When it feels as though someone is holding a blowtorch to your lower back or stomping on your spine, chances are you'd rather crawl into bed and hibernate than hit the gym.
But once you've relieved the worst of your low back pain with medication, ice, or another treatment your doctor recommends, getting into a regular workout schedule is actually one of the best ways to speed your recovery. It can also help prevent future episodes of low back pain.
So what exercises can help your back pain? Strengthening and stretching exercises help keep the muscles, joints, ligaments, and discs that support your back limber and healthy.
In fact, one study found that men and women with chronic low back pain who worked out with weights four days a week had 28% less pain and 36% less disability than people who didn't exercise as often.
Your doctor may recommend that you do back exercises once or twice a day for 10 to 30 minutes at a time while you're recovering. Try to work up to at least 30 minutes of moderate exercise every day.
Exercises for Low Back Pain
According to research, strength training and stretching may be the most effective low back exercises.
Strength training exercises can help you build stronger muscles, especially the core muscles of the abs, lower back, pelvis and hips, which support your back. Isometric exercises, in which you contract the muscle and hold it (for example, by pressing against a wall) may be easier than lifting weights for some people with lower back pain. Adding an exercise ball to your routine can help stabilize your core while you exercise. A specific type of exercise that strengthens and helps you gain more control over your trunk muscles (called motor control exercises) appears to be especially good for combating low back pain and disability.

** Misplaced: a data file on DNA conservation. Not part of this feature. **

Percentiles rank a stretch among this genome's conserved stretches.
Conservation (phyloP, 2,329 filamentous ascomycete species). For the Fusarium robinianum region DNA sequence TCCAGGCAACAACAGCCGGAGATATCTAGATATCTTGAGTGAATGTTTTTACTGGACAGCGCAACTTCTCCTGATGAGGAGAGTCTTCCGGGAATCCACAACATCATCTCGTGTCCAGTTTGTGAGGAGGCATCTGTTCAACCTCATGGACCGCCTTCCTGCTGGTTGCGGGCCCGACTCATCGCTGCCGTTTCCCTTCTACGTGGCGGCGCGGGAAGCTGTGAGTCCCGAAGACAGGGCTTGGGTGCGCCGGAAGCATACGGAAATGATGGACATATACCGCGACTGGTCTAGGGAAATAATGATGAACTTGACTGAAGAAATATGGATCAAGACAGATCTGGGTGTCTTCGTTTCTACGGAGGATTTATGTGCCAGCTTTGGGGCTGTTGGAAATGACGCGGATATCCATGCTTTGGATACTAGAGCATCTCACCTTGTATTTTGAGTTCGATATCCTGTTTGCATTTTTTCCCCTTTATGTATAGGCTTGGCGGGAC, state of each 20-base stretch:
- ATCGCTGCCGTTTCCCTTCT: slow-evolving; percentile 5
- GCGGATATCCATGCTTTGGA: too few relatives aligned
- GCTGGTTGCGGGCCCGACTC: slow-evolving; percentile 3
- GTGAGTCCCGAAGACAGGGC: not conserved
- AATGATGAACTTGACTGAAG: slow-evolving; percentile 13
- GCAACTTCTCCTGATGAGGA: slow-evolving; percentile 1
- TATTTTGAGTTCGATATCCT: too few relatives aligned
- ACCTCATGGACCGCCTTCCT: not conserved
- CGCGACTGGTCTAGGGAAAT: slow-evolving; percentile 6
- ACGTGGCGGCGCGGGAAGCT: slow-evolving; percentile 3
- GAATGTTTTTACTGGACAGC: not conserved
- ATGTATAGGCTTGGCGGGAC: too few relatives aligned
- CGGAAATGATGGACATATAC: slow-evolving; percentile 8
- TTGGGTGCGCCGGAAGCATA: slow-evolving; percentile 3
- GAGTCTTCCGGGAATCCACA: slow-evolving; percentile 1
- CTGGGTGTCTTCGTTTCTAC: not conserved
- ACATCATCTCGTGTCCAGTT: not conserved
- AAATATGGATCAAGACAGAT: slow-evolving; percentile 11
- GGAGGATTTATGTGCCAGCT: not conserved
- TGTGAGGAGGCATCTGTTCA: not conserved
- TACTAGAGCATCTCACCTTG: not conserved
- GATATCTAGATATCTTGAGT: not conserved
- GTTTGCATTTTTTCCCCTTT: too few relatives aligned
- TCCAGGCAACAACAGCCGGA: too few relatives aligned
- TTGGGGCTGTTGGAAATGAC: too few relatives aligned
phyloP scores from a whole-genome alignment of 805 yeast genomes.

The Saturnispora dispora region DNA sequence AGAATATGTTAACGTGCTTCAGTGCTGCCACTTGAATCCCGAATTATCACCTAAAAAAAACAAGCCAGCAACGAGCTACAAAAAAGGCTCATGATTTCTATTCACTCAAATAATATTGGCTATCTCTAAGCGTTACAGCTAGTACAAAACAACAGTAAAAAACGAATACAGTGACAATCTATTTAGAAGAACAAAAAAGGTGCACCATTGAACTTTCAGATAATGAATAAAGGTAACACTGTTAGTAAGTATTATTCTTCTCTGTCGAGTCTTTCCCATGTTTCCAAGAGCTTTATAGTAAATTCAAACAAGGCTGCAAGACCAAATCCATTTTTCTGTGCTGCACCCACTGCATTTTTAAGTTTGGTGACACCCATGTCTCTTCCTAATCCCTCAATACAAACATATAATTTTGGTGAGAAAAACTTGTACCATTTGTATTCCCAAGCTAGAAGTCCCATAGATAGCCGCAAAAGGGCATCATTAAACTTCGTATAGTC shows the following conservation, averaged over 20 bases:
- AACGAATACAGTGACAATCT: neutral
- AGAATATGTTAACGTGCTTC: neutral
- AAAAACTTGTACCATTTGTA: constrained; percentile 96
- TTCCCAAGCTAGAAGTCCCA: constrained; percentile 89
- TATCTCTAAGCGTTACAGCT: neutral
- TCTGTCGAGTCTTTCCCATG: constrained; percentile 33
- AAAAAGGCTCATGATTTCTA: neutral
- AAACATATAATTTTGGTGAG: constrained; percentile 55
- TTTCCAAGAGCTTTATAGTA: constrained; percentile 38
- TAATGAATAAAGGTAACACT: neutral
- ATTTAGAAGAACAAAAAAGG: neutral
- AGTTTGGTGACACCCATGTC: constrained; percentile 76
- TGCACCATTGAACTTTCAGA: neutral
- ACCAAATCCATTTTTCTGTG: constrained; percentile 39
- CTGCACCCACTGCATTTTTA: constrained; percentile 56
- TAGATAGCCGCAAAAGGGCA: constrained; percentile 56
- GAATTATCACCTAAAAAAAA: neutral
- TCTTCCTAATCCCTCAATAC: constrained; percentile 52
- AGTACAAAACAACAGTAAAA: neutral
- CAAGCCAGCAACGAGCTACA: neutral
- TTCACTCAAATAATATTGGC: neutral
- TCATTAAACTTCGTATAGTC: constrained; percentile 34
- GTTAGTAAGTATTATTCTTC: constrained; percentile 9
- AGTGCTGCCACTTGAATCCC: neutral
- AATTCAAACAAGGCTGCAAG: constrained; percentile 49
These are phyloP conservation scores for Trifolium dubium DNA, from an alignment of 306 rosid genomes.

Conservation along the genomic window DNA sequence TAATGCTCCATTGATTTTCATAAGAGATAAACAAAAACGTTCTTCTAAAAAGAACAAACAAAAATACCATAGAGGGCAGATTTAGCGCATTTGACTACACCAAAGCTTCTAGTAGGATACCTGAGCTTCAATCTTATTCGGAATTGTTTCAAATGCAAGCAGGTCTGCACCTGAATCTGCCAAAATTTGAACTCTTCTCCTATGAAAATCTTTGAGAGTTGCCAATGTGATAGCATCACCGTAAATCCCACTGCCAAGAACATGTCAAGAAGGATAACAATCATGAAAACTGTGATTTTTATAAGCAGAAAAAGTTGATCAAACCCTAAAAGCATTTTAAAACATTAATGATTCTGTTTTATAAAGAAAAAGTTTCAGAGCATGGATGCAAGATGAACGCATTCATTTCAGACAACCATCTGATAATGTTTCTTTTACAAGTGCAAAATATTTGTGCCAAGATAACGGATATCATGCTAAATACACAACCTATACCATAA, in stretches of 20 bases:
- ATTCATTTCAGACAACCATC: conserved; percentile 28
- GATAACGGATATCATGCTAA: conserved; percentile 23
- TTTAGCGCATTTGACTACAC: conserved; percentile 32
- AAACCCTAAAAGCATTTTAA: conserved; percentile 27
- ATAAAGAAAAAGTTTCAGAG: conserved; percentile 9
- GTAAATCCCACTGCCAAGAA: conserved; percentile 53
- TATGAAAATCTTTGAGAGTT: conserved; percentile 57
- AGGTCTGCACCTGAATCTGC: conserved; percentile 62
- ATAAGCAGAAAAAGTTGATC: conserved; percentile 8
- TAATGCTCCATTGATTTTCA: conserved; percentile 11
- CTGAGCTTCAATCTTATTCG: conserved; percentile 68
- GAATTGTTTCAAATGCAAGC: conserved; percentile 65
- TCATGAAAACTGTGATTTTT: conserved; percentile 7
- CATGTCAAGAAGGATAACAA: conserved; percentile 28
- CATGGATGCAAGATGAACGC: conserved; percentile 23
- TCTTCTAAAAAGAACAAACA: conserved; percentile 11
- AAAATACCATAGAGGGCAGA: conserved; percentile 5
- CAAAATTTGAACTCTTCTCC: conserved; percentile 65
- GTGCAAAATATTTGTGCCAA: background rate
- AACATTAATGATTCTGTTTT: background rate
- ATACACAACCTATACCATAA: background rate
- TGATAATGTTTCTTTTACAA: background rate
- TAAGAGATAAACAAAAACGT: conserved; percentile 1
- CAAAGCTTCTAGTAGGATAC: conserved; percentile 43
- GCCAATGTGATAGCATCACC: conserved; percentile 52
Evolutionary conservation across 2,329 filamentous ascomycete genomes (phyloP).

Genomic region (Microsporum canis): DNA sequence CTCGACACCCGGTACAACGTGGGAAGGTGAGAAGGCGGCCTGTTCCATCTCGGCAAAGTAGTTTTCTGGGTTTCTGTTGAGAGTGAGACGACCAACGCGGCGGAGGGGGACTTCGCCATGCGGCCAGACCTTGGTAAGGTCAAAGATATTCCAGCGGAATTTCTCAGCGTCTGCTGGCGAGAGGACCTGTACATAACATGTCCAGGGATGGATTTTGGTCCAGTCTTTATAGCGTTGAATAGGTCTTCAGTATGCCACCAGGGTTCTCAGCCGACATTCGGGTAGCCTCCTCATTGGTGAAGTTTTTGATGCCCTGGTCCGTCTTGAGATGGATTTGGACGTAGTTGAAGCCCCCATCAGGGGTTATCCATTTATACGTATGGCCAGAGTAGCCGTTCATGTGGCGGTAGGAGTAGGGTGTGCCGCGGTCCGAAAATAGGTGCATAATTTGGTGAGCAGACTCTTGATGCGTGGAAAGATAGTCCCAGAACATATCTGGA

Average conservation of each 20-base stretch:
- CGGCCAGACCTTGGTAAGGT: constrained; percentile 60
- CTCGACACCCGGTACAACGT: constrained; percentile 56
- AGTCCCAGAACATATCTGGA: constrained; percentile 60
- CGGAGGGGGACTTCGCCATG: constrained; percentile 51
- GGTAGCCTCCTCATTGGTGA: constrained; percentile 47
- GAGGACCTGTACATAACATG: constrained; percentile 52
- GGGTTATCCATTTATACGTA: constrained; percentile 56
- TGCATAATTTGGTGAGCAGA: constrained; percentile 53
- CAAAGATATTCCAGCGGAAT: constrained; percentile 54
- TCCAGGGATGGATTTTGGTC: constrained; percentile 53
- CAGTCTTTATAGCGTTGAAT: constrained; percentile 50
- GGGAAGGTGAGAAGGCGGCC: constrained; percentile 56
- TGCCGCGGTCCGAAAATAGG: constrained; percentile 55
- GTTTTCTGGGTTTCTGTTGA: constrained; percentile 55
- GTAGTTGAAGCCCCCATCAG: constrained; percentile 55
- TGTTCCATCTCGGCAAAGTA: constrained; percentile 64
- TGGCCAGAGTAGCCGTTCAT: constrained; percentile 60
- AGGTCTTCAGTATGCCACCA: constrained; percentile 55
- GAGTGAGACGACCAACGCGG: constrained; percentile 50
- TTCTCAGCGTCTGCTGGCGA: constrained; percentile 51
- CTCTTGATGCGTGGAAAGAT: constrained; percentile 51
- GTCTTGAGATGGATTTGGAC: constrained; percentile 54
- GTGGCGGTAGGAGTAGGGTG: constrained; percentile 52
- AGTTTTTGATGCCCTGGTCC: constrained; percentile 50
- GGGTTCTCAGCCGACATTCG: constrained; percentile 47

Stretching keeps your muscles more flexible, so you're less likely to injure them. It also can relieve tight spots in your back and elsewhere in your body, and improve your range of motion. Remember to move slowly into and out of each stretch while breathing deeply. Try to hold each stretch for at least five seconds. Never stretch past your limits. If it hurts, stop.
Yoga, with its series of poses that incorporate stretching and strengthening, can be good exercise for low back pain. According to studies, taking yoga classes can improve low back pain and function better than conventional treatment alone. And if you've been feeling down about your achy back, yoga might even improve your mood.
Aerobic exercises, such as walking, biking, or dancing, get your heart pumping, increase your cardiovascular fitness, and keep your body in overall better health. Sometimes non-impact aerobic exercises like swimming are easier and more comfortable for people with low back pain.